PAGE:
Can you relate to this? Are you are moving from an old world towards a new one? Are parts of your life changing? 

It is useful to embrace and accept the processes of transition as much as possible, but this is sometimes easier said than done. I recently rediscovered an old list of my tips for minimising the impact of transition on you, and on those around you -  and it’s been useful to me again, this time around.

Take your time
Change takes time, and often ‘slow cooking’ is the way to go. Each transition has its own pace, and if you can find and respect that pace, it will be a smoother trip. Be patient with yourself if it seems progress has stalled. So long as it’s cooking at its own pace, all is well.

Hold your vision
Write down your goals or dream, or collect pictures that bring the dream alive for you, or create a sense of something worth moving towards - keep the words or pictures where you can see them; add elements as they occur to you. Know that this is a stage that is leading you where you need to go, and one which will pass in time.

Arrange temporary structures
Do you need a bridging job? Do you need to arrange extra support from friends or at home? Are there people you need to clarify your situation with? Do you need more space to be alone at the moment? What will best support you at this time?

Think before you act
When we feel uncertain or uncomfortable, there can be great relief in doing something, anything, to ease the pressure. Be wary about this urge to move – if you can stay in uncertainty a little longer, some deeper needs and ideas may bubble to the surface.

Accept that you are uncomfortable
In times of transition, feelings of distress or being lost or scared are just signs that something in your world is changing. Whether it is anxiety, resistance, fear or anything else, breathe into it, accept it and get to know it.

Talk it through
…with a trusted friend or a counsellor if the going gets rough. Call on your support team (sometimes all you need is time out with a friend, even if you don’t talk about your own life). 

Take extra care of yourself
What works for you – is it long walks, time with friends, a fun book, nourishing food (even chocolate…)? Look after yourself 110%. Treat yourself as you would treat your best friend during a difficult time.

Realise you are in a cycle and the process will bring you out the other side.

Enjoy the ride!
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Why? Why? Why?



When something goes wrong in business (or in our personal life, for that matter) we tend to spend little time on analysing the reasons, but jump straight in to find the quick fix. With small things, this is often just fine - it’s a waste of time and energy to agonise over that little dribble of spilt milk.

But with bigger issues, if we haven't worked out why the problem occurred in the first place, this ‘action-oriented, just try anything’ approach is really an experiment that has an almost random chance of success.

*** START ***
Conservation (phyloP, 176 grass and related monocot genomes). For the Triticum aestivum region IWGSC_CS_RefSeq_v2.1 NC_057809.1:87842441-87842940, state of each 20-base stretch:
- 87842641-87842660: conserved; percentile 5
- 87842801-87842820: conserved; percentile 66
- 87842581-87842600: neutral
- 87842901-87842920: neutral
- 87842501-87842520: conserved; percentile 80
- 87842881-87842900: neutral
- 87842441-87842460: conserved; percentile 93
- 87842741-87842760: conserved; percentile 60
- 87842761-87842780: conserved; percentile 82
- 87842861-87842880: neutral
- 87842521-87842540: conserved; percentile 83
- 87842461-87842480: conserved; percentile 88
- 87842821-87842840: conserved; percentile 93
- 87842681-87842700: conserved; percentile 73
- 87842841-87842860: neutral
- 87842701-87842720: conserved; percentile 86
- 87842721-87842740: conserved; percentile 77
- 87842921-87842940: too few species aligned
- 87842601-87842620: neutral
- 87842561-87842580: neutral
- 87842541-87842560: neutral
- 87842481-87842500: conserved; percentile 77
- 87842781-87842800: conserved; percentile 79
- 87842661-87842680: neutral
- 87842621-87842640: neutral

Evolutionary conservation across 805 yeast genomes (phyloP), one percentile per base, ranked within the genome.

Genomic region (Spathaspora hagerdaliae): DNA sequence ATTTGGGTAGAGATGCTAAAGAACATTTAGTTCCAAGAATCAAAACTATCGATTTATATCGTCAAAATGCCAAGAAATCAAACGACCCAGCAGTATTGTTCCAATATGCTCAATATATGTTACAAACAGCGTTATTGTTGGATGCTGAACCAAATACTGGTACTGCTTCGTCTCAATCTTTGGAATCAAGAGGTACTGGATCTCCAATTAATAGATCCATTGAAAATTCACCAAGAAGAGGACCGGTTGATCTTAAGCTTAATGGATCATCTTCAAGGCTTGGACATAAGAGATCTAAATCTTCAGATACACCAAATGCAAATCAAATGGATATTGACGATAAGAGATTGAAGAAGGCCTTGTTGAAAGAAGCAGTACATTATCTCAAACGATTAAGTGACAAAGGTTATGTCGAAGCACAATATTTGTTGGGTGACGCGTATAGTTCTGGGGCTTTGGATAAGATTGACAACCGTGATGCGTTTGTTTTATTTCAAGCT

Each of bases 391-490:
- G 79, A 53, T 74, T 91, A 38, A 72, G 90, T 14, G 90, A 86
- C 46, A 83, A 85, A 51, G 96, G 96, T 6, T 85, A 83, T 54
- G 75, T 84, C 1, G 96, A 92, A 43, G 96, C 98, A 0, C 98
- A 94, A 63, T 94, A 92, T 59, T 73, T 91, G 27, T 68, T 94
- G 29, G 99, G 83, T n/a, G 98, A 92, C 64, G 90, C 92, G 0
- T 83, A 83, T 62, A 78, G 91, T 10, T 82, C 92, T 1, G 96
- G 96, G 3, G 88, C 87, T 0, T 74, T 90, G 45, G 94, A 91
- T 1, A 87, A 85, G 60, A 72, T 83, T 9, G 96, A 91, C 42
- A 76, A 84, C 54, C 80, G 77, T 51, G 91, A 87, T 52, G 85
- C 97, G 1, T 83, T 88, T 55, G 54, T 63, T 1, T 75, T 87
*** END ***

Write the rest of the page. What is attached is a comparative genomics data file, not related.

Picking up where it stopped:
So, if you do have a tricky situation where the cause is not readily apparent, try this technique:

  1. Write a short description of the problem at the top of a piece of paper (A3 if possible), e.g. 'Marketing efforts not working for product X'.
  2. Underneath draw a horizontal line with a series of vertical branches off the bottom. Asking 'Why?', complete these with, say, 5 categories of reasons, e.g. 'Price too high', 'Targeting the wrong market', 'Too much competition', 'Sales force badly trained' and 'Ad campaign'.
  3. Then add a number of branches under each of these and again ask 'Why'?. So for example, under 'Why sales force badly trained' you might write 'Not enough time spent on training', 'Trainer didn't understand product' 'Not enough resources for hiring and training sales staff'.
  4. You can go on as long as useful with this. So if you wanted a third tier, you could take 'Not enough resources for hiring and training sales staff' and write under that 'CEO does not believe marketing is useful here'.
  5. Once you have your chart in enough detail, have any other people involved prepare their own charts, then compare notes. Each team member will have their own unique perspectives and insights, and the person with the clearest eye is not always the one at the top!
  6. So, in our example, the most useful next step may be to find a creative way of persuading the CEO of the importance of sales spending - rather than abandoning the project or tinkering with the product design.

The point of all this is to drill down deeper than you might do otherwise, rather than just coming up with more and more reasons at the same superficial level. The 'Why?' is an invitation to look beneath the obvious - you may find some surprising answers (and a simpler, less drastic solution than you might think...).




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Stuck in a Rut? Collage Your Way Out!



I had a client a while ago who was struggling to get clear on a new direction for her life. We had done a number of exercises, discussed options and played with possibilities, but she was still stuck. I suggested to her that she try to do a collage, finding and arranging images and words together on a page.

Two weeks later she returned, with a photo of her finished collage. She had divided it into four quadrants - three were each on a part of her present life, with the fourth headlined by the words 'North Star' and 'Leap of Faith'.